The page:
The two artists Glenn Frey didn’t enjoy touring with

One of the biggest hurdles every band faces is the challenge of being an opening act. Since the audience typically buys a ticket to see the headliner, the support act must ensure every song in the set is bulletproof, hoping to win over new fans who will leave wanting to hear more of your music. However, not every great tour lineup made perfect sense. Glenn Frey recalled having a rough experience touring with Edgar Winter and Jethro Tull.

Granted, the Eagles were never exactly known for their engaging live performances. In fact, half the reason why Don Henley claimed that they had a hard time adjusting to MTV was because of their reputation of “loitering” onstage. No one wanted to hear someone sitting down singing a song, and Jethro Tull was definitely going to be a tough act to live up to.

Outside of being one of the biggest names in progressive rock, Ian Anderson was known to put more than a little bit of theatricality into every single show, usually hamming it up with his flute in hand. If that wasn’t bad enough, just look at Edgar Winter and the multiple instruments he managed to annihilate every night.

Going back and looking at footage from songs like ‘Frankenstein’, Winter flies up and down nearly any instrument he can get his hands on, going from the drums to keyboards to saxophone, all while singing half of his material. So, with all that in mind, how the hell were fans going to be treated to the smooth, easy-listening stylings of tracks such as ‘Tequila Sunrise’ and ‘Desperado’?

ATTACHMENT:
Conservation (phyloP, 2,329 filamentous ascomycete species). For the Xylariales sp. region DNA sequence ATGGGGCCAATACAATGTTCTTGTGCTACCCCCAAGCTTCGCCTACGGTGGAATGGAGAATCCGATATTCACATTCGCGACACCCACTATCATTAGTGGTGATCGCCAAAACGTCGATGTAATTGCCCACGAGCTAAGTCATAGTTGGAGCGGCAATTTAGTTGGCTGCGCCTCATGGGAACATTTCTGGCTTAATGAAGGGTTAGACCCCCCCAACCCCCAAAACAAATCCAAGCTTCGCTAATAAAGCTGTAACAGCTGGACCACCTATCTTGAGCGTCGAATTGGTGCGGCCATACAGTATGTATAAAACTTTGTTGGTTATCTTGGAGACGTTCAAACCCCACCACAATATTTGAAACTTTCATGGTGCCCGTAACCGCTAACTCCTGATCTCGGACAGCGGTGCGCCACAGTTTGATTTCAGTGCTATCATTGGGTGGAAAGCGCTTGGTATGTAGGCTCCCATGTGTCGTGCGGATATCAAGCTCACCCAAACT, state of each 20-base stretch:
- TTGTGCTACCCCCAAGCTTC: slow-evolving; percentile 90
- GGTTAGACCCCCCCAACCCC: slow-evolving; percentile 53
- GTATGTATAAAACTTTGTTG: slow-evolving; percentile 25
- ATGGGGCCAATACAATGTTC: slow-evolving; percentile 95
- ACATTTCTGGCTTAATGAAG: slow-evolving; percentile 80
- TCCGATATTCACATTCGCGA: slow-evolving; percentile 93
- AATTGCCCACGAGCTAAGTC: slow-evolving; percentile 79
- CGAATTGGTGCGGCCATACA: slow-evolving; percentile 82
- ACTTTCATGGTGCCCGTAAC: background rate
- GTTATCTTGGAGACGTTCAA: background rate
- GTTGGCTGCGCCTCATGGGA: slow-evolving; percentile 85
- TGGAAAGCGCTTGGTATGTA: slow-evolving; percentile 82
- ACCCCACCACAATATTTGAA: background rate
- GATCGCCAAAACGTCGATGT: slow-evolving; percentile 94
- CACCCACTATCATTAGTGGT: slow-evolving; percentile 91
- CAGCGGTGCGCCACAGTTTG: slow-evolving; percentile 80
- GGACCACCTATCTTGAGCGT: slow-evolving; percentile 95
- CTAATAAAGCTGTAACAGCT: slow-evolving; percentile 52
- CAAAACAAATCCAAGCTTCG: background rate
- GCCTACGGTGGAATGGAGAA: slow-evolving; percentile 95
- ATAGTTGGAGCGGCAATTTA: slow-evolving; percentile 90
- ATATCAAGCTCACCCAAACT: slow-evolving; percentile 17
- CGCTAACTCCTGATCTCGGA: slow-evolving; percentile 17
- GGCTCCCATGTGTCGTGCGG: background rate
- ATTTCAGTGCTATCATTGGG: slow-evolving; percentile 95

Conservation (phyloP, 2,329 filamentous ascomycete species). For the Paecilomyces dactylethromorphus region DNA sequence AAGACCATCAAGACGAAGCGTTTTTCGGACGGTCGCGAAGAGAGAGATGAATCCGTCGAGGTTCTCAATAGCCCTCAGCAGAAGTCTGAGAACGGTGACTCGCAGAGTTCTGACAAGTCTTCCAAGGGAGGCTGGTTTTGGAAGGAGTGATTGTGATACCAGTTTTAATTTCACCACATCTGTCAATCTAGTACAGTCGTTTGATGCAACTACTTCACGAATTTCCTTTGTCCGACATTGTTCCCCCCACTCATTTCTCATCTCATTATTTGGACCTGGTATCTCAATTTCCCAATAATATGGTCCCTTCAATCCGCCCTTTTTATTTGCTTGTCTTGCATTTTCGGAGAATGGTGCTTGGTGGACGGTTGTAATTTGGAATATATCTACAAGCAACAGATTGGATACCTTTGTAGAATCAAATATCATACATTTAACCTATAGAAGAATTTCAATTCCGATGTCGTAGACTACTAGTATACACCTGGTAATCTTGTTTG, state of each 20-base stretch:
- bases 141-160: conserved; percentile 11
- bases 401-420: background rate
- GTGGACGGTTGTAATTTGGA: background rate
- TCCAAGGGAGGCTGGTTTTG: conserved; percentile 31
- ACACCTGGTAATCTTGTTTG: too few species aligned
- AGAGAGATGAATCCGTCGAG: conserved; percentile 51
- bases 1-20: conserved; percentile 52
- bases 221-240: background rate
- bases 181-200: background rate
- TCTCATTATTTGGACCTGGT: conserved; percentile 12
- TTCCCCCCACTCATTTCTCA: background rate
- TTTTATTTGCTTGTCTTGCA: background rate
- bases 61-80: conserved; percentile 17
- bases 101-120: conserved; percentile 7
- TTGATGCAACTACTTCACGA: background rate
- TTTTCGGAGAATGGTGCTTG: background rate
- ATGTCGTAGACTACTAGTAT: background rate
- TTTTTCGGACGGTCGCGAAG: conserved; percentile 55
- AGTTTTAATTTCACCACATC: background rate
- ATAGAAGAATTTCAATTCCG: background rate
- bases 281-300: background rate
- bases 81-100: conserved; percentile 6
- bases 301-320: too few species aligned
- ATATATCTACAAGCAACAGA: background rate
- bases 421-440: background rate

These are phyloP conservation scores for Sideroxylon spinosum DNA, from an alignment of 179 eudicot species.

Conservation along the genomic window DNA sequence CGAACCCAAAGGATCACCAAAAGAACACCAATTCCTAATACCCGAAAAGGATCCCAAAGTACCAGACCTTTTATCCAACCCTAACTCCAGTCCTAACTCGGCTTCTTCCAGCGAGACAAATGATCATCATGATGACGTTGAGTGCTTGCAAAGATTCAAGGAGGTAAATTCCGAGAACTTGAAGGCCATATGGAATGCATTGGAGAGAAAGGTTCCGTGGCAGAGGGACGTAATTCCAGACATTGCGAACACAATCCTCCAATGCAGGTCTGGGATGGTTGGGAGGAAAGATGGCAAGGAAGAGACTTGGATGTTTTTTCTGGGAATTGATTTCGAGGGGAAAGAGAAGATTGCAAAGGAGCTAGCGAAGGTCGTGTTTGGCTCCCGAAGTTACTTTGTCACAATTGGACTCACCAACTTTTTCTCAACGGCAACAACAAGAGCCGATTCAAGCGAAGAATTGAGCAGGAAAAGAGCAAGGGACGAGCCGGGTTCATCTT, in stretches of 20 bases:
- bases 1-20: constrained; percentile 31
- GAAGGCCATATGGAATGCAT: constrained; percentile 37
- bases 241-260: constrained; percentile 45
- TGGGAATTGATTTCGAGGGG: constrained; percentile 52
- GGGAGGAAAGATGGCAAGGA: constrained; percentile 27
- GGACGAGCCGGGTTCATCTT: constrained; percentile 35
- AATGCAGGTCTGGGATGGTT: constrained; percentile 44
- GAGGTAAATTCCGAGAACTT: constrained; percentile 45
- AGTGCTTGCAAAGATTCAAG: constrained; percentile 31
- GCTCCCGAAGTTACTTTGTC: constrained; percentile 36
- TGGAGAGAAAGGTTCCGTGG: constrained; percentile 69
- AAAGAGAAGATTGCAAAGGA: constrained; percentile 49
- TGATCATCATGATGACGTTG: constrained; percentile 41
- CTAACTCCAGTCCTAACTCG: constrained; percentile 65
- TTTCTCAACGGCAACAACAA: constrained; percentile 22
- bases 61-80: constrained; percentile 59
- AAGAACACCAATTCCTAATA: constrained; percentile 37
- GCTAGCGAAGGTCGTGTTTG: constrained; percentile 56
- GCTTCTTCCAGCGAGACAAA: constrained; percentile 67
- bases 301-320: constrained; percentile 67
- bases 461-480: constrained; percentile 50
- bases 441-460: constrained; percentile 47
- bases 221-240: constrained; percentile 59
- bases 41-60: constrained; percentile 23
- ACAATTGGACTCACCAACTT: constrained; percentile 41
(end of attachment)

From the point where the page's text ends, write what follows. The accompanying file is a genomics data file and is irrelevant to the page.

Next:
Frey sure as hell didn’t know why the group even bothered getting books on these tours, telling PBS, “We opened for Jethro Tull and Edgar Winter. A lot of loud bands and we were in an opening act with one hit record and half empty houses. It wasn’t exactly compatible booking, but it did toughen us up a little bit.”

Then again, there’s a good chance that some of their heroes probably wouldn’t have let the band on the bill, with Frey recalling in History of the Eagles, “I’m pretty sure someone told Stephen Stills what he thought of the Eagles and all he said was, ‘They just wanted to be us.’” That tough upbringing does give outfits that rough exterior once they get to the major leagues.

By the time the California rockers started to see major success off the back of albums like Hotel California, they had turned their meagre folk-country rock act into an entire experience, featuring the backdrop of the foreboding hotel behind them and Joe Walsh adding levity to the situation with one incredible guitar solo after another.

They were still not moving a muscle aside from playing their instruments, but once they built up their repertoire, it didn’t really seem to matter anymore. The entire music industry may have started leaning towards the sounds of punk and new wave, but there was more than enough room for songs like ‘Life in the Fast Lane’ on the radio as well.

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